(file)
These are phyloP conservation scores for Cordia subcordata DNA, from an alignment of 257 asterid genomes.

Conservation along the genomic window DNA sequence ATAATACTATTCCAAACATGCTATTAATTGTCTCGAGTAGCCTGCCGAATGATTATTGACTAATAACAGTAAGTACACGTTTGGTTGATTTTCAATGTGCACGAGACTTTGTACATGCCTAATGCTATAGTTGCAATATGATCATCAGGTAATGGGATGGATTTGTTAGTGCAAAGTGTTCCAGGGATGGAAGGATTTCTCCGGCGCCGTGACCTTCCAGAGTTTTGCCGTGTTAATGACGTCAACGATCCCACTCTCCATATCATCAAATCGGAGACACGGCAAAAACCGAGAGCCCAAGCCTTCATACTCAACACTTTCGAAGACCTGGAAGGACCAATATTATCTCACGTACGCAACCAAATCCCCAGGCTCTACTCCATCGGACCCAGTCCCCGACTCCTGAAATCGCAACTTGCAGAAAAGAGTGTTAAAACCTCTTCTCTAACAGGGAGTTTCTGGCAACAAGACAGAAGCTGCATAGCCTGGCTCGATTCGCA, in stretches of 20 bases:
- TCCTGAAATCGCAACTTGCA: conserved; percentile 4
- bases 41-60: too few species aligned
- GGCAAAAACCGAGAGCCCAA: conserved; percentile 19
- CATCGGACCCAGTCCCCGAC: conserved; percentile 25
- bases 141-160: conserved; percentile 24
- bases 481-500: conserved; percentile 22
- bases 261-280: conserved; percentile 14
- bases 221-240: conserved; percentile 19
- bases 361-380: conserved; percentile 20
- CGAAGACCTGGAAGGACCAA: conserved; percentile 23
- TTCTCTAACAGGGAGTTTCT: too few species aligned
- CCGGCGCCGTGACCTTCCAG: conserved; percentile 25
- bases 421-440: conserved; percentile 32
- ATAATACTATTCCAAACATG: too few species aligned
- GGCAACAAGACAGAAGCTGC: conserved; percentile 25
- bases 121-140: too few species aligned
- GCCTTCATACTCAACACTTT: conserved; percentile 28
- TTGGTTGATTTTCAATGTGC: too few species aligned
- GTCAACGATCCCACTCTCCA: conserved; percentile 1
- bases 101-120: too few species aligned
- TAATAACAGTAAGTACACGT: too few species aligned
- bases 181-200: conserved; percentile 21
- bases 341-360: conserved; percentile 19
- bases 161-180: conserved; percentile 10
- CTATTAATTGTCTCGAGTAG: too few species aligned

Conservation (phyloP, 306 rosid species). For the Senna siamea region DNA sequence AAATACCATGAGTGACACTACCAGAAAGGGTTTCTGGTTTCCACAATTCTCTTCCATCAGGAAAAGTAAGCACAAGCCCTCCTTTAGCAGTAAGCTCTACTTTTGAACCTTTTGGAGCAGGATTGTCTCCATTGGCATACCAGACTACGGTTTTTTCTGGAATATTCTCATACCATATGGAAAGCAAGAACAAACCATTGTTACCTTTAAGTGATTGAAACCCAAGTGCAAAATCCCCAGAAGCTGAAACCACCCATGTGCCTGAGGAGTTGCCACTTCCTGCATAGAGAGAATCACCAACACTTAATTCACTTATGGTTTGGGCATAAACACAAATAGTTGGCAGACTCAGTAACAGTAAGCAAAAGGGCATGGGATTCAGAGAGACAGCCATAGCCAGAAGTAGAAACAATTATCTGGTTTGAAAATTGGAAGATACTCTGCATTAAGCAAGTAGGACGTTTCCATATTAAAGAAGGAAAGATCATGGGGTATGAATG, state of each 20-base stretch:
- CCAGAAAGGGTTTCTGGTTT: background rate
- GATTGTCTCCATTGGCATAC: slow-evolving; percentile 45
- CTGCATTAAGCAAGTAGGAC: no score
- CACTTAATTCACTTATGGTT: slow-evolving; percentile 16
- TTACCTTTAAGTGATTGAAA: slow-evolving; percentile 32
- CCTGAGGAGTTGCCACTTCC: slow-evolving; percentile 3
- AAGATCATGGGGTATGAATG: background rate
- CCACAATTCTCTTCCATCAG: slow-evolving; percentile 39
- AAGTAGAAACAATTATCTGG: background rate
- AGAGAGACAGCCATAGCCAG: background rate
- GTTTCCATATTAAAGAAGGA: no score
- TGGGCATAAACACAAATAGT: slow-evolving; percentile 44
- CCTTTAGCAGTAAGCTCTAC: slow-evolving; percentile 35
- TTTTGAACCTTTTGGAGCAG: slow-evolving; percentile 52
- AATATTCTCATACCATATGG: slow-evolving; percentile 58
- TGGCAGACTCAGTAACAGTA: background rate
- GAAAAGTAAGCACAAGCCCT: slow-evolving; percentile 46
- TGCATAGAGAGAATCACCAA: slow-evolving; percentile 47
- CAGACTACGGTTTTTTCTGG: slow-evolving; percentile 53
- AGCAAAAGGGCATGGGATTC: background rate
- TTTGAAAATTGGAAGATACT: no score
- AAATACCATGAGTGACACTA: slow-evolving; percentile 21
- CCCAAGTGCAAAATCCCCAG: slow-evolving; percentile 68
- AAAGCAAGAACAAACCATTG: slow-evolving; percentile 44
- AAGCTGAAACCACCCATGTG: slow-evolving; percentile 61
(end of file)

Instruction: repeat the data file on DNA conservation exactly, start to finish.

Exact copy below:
These are phyloP conservation scores for Cordia subcordata DNA, from an alignment of 257 asterid genomes.

Conservation along the genomic window DNA sequence ATAATACTATTCCAAACATGCTATTAATTGTCTCGAGTAGCCTGCCGAATGATTATTGACTAATAACAGTAAGTACACGTTTGGTTGATTTTCAATGTGCACGAGACTTTGTACATGCCTAATGCTATAGTTGCAATATGATCATCAGGTAATGGGATGGATTTGTTAGTGCAAAGTGTTCCAGGGATGGAAGGATTTCTCCGGCGCCGTGACCTTCCAGAGTTTTGCCGTGTTAATGACGTCAACGATCCCACTCTCCATATCATCAAATCGGAGACACGGCAAAAACCGAGAGCCCAAGCCTTCATACTCAACACTTTCGAAGACCTGGAAGGACCAATATTATCTCACGTACGCAACCAAATCCCCAGGCTCTACTCCATCGGACCCAGTCCCCGACTCCTGAAATCGCAACTTGCAGAAAAGAGTGTTAAAACCTCTTCTCTAACAGGGAGTTTCTGGCAACAAGACAGAAGCTGCATAGCCTGGCTCGATTCGCA, in stretches of 20 bases:
- TCCTGAAATCGCAACTTGCA: conserved; percentile 4
- bases 41-60: too few species aligned
- GGCAAAAACCGAGAGCCCAA: conserved; percentile 19
- CATCGGACCCAGTCCCCGAC: conserved; percentile 25
- bases 141-160: conserved; percentile 24
- bases 481-500: conserved; percentile 22
- bases 261-280: conserved; percentile 14
- bases 221-240: conserved; percentile 19
- bases 361-380: conserved; percentile 20
- CGAAGACCTGGAAGGACCAA: conserved; percentile 23
- TTCTCTAACAGGGAGTTTCT: too few species aligned
- CCGGCGCCGTGACCTTCCAG: conserved; percentile 25
- bases 421-440: conserved; percentile 32
- ATAATACTATTCCAAACATG: too few species aligned
- GGCAACAAGACAGAAGCTGC: conserved; percentile 25
- bases 121-140: too few species aligned
- GCCTTCATACTCAACACTTT: conserved; percentile 28
- TTGGTTGATTTTCAATGTGC: too few species aligned
- GTCAACGATCCCACTCTCCA: conserved; percentile 1
- bases 101-120: too few species aligned
- TAATAACAGTAAGTACACGT: too few species aligned
- bases 181-200: conserved; percentile 21
- bases 341-360: conserved; percentile 19
- bases 161-180: conserved; percentile 10
- CTATTAATTGTCTCGAGTAG: too few species aligned

Conservation (phyloP, 306 rosid species). For the Senna siamea region DNA sequence AAATACCATGAGTGACACTACCAGAAAGGGTTTCTGGTTTCCACAATTCTCTTCCATCAGGAAAAGTAAGCACAAGCCCTCCTTTAGCAGTAAGCTCTACTTTTGAACCTTTTGGAGCAGGATTGTCTCCATTGGCATACCAGACTACGGTTTTTTCTGGAATATTCTCATACCATATGGAAAGCAAGAACAAACCATTGTTACCTTTAAGTGATTGAAACCCAAGTGCAAAATCCCCAGAAGCTGAAACCACCCATGTGCCTGAGGAGTTGCCACTTCCTGCATAGAGAGAATCACCAACACTTAATTCACTTATGGTTTGGGCATAAACACAAATAGTTGGCAGACTCAGTAACAGTAAGCAAAAGGGCATGGGATTCAGAGAGACAGCCATAGCCAGAAGTAGAAACAATTATCTGGTTTGAAAATTGGAAGATACTCTGCATTAAGCAAGTAGGACGTTTCCATATTAAAGAAGGAAAGATCATGGGGTATGAATG, state of each 20-base stretch:
- CCAGAAAGGGTTTCTGGTTT: background rate
- GATTGTCTCCATTGGCATAC: slow-evolving; percentile 45
- CTGCATTAAGCAAGTAGGAC: no score
- CACTTAATTCACTTATGGTT: slow-evolving; percentile 16
- TTACCTTTAAGTGATTGAAA: slow-evolving; percentile 32
- CCTGAGGAGTTGCCACTTCC: slow-evolving; percentile 3
- AAGATCATGGGGTATGAATG: background rate
- CCACAATTCTCTTCCATCAG: slow-evolving; percentile 39
- AAGTAGAAACAATTATCTGG: background rate
- AGAGAGACAGCCATAGCCAG: background rate
- GTTTCCATATTAAAGAAGGA: no score
- TGGGCATAAACACAAATAGT: slow-evolving; percentile 44
- CCTTTAGCAGTAAGCTCTAC: slow-evolving; percentile 35
- TTTTGAACCTTTTGGAGCAG: slow-evolving; percentile 52
- AATATTCTCATACCATATGG: slow-evolving; percentile 58
- TGGCAGACTCAGTAACAGTA: background rate
- GAAAAGTAAGCACAAGCCCT: slow-evolving; percentile 46
- TGCATAGAGAGAATCACCAA: slow-evolving; percentile 47
- CAGACTACGGTTTTTTCTGG: slow-evolving; percentile 53
- AGCAAAAGGGCATGGGATTC: background rate
- TTTGAAAATTGGAAGATACT: no score
- AAATACCATGAGTGACACTA: slow-evolving; percentile 21
- CCCAAGTGCAAAATCCCCAG: slow-evolving; percentile 68
- AAAGCAAGAACAAACCATTG: slow-evolving; percentile 44
- AAGCTGAAACCACCCATGTG: slow-evolving; percentile 61